The Florida Veterinary Corps is a volunteer-driven program that assists local officials in responding to animal emergencies, most often natural disasters. Volunteers can choose to serve in various capacities, such as veterinary infrastructure assessment teams, triage or emergency animal treatment teams, and animal disease surveillance/control teams.

By joining the Corps, you have the power to save lives, provide relief, and make a meaningful impact on both animals and people affected by natural disasters.

You may be wondering what the Florida State Agricultural Response Team (SART) and the FVMA do – and what you can expect if you join the Florida Veterinary Corps.


What Do SART and the FVMA Do?

The Florida Veterinary Corps is a cooperative program of the Florida Department of Agriculture and Consumer Services (FDACS) and its Florida State Agricultural Response Team (Florida SART), Florida Veterinary Medical Association (FVMA), and the University of Florida College of Veterinary Medicine (UFCVM).

Who Can Join?

Licensed veterinarians and veterinary technicians able to practice in Florida can sign up to join the Corps. Aspiring volunteers must complete four (4) Incident Command System (ICS) training courses to be eligible to apply for The Corps. The Federal Emergency Management Agency (FEMA) provides the courses online, free of charge.

What Can You Expect as a Member?

When activated, volunteers work within an incident command structure under state Emergency Support Function 17 as part of the State Emergency Response Team. This ensures efficient coordination and response during emergencies.

Volunteers are kept informed as to the status of emergencies and the need for volunteers depending upon the specific situation. The FVMA serves as the point of contact for calling volunteers after a disaster, while also hosting the volunteer application online and maintaining the volunteer list year-round.

In case of an animal and agricultural emergency, various agencies will collaborate to address critical and unmet needs. If additional veterinary or animal care support is required, Florida SART will work with the FVMA to request and coordinate volunteers from the Florida Veterinary Corps.

Additional important information for members to consider:

  • Corps volunteers will serve only when activated and under the Incident Command System, under state Emergency Support Function 17 as part of the State Emergency Response Team, and adhere to all state regulations and rules.
  • Volunteers may serve in veterinary infrastructure assessment teams, triage or emergency animal treatment teams, and animal disease surveillance or control teams under an incident command system.
  • Volunteers will only be activated in response to specific emergency situations. Volunteers called upon may decline service at any time.

So How Do You Join?

Step 1: Register your interest as a volunteer.



Step 2: Complete four ICS trainings.

Visit the FEMA Emergency Management Institute website to take the following required ICS training before submitting your volunteer application for the Florida Veterinary Corps.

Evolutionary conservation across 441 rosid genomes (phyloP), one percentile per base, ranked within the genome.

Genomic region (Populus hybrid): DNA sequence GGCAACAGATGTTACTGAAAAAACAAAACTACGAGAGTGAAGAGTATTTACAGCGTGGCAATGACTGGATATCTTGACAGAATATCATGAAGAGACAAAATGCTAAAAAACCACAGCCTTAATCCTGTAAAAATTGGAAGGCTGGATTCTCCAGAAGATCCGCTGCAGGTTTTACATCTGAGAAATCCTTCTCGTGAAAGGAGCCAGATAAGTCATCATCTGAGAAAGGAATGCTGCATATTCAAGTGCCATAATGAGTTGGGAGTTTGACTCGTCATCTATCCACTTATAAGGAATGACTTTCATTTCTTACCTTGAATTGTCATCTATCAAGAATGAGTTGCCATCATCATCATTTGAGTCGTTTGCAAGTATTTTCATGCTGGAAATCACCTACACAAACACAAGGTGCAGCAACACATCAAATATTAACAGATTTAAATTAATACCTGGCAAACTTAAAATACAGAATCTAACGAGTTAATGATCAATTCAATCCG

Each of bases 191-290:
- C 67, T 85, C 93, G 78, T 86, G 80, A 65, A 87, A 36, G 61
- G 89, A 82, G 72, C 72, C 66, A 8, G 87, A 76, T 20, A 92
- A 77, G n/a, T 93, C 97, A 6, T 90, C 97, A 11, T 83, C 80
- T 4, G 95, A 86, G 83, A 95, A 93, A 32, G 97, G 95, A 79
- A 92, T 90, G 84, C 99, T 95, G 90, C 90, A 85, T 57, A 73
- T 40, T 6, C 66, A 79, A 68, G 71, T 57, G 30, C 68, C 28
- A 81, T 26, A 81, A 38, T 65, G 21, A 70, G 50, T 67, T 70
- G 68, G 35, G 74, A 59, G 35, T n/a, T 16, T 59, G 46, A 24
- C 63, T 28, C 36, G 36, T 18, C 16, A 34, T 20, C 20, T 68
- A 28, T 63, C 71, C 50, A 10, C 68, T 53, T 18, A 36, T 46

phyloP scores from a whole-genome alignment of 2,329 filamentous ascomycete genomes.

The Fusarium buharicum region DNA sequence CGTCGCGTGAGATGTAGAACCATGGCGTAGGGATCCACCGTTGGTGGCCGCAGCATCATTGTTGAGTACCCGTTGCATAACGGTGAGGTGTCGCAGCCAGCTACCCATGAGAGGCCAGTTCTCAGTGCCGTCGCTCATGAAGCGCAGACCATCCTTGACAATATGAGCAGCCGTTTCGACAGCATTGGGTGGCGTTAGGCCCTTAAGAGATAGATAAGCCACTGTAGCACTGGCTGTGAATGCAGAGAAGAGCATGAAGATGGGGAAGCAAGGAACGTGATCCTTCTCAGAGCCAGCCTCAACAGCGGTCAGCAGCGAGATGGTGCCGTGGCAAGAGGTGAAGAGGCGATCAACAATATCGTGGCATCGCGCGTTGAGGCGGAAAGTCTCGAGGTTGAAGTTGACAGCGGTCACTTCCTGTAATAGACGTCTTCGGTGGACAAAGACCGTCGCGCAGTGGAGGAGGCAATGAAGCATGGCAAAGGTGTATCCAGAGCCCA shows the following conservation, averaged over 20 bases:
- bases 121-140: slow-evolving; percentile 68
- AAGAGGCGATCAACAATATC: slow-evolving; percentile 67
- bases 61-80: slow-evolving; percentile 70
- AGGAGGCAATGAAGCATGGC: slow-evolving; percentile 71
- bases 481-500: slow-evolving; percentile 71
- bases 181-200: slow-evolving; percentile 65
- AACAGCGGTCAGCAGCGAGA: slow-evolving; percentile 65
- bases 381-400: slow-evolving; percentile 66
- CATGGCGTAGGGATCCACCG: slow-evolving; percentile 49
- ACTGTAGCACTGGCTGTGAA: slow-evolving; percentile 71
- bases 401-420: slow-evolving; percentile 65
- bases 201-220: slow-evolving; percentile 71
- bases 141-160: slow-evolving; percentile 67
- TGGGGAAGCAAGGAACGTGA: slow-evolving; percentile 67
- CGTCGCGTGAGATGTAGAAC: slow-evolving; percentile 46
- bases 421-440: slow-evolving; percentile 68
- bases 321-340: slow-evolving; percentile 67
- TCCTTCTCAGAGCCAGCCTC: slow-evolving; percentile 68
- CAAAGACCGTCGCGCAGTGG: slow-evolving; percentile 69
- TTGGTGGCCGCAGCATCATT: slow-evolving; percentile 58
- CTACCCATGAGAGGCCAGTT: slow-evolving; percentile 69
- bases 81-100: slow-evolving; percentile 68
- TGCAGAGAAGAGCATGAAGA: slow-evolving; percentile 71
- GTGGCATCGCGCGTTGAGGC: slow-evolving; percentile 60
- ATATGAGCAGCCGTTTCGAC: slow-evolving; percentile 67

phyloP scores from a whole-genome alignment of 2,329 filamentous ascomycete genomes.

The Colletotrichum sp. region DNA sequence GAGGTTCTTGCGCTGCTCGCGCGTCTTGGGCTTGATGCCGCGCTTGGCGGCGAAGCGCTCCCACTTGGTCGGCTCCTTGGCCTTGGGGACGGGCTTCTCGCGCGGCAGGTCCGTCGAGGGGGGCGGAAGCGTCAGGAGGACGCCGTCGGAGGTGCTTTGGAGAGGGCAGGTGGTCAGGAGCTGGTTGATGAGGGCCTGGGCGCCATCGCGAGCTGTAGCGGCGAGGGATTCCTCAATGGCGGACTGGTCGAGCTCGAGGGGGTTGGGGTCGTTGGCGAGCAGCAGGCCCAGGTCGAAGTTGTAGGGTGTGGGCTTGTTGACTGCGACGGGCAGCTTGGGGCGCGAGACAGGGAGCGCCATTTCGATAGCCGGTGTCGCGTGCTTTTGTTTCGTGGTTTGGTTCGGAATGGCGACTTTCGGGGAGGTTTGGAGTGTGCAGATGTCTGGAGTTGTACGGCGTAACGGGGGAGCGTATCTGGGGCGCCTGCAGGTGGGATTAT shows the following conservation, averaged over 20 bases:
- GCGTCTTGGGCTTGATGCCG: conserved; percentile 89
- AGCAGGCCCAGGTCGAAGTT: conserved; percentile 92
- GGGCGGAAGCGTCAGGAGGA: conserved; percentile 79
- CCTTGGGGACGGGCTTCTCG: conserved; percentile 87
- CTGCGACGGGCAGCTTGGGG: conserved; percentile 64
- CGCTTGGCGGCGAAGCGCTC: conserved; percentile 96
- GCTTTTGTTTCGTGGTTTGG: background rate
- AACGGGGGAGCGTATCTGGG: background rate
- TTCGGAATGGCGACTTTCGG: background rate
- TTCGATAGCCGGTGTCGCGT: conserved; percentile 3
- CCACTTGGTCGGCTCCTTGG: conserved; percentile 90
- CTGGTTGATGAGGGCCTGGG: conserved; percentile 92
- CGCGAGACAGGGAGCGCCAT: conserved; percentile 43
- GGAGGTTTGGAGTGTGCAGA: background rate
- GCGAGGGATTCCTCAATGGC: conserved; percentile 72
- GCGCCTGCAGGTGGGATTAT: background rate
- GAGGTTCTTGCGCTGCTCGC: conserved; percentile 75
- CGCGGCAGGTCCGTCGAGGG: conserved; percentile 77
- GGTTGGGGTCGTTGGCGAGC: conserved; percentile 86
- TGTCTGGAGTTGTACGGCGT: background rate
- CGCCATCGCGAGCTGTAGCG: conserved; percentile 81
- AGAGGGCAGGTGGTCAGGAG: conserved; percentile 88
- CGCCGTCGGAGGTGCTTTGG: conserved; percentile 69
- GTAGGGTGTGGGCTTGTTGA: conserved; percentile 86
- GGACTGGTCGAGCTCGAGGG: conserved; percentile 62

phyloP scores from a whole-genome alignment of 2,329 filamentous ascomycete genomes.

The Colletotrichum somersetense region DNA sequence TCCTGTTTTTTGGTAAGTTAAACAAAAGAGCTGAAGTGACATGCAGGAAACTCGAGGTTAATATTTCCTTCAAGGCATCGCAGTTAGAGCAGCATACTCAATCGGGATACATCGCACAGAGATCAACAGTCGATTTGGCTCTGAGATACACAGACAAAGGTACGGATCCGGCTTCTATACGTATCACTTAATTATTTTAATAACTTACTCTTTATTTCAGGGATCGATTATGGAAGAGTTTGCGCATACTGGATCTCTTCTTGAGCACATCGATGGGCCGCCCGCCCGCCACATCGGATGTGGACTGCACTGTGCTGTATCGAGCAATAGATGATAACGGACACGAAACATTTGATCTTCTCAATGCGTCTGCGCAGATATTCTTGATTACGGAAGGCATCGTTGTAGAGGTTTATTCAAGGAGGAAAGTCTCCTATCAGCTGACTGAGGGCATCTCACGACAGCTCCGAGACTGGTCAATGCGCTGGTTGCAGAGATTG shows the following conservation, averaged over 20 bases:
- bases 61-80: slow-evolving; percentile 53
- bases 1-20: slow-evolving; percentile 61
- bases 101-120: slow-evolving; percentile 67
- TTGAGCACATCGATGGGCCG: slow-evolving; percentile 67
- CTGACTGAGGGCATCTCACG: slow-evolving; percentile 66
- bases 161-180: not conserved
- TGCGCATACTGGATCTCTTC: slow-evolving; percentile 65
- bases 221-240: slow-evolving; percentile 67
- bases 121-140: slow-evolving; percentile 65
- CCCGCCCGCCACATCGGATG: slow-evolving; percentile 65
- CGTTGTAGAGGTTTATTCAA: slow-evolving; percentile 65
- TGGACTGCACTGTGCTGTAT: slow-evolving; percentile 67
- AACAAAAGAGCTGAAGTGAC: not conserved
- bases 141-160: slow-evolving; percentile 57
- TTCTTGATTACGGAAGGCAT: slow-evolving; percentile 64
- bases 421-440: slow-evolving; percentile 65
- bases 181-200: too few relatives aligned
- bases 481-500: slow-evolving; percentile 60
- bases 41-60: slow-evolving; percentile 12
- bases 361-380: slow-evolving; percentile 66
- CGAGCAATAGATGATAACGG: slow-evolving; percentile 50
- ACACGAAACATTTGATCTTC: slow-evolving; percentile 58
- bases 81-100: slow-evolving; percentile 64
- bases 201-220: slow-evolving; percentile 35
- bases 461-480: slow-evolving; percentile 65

Once You Register Your Interest

You become enrolled in our volunteer listserv; however, this does not make you fully qualified to assist in the event of a disaster.

1. To become fully qualified to assist after disaster, you must complete four ICS trainings.

  • We operate within the ICS structure, a standardized protocol for emergency management agencies developed by Federal Emergency Management Agency (FEMA). Your completion of the four required ICS training courses is crucial for responding as part of the state’s official emergency response team.
  • It also makes you eligible for deployment to other states through the Emergency Management Assistance Compact (EMAC) and completes part of your qualification in FEMA’s Resource Typing and Position Qualification system.
  • Please take these courses as soon as you can, this is a pressing and important step to take.

2. We encourage you to become a member of SART as well. Visit flsart.org/registration/ to join.

  • Florida SART is a planning, training, and response multiagency support group. It is comprised of various partner agencies, including the FVMA and UFCVM, which have specific skill sets and resources that can be utilized to address the needs of the state of Florida.
  • Their website offers valuable resources, including news, training opportunities, and an events calendar. You can find your county’s emergency management director and Emergency Support Function 17 coordinator’s contact information here. These are the individuals active in managing animal and agricultural emergencies in your county.


Once You Complete the Four ICS Trainings

You will be a full member of the Florida Veterinary Corps. Now, all you need to do is kickback, relax, and be on the lookout for alerts from the FVMA when volunteers are needed – in other words, don’t worry about calling us, we will call you! Please note that your information will be shared with SART, who may reach out with updates and further opportunities such as workshops and updates from the state.

Please Sign Up!

We need more veterinary professionals like you to save animals and help communities in the wake of disaster. Need some more reasons?

  • Protecting agriculture in Florida begins locally and requires cooperation, participation, and partnership.
  • Federal or other outside assistance to deal with an animal disease emergency may not be available for hours or days.
  • Animal agriculture in Florida is highly vulnerable to severe disruption and financial loss through natural disasters and exotic or zoonotic diseases.
  • Counties and state agencies must be prepared to respond to animal disasters through planning and identification of human and material resources.
  • Natural disasters are unpredictable and cannot be prevented.
  • Florida has a high risk for introduction of a foreign animal disease.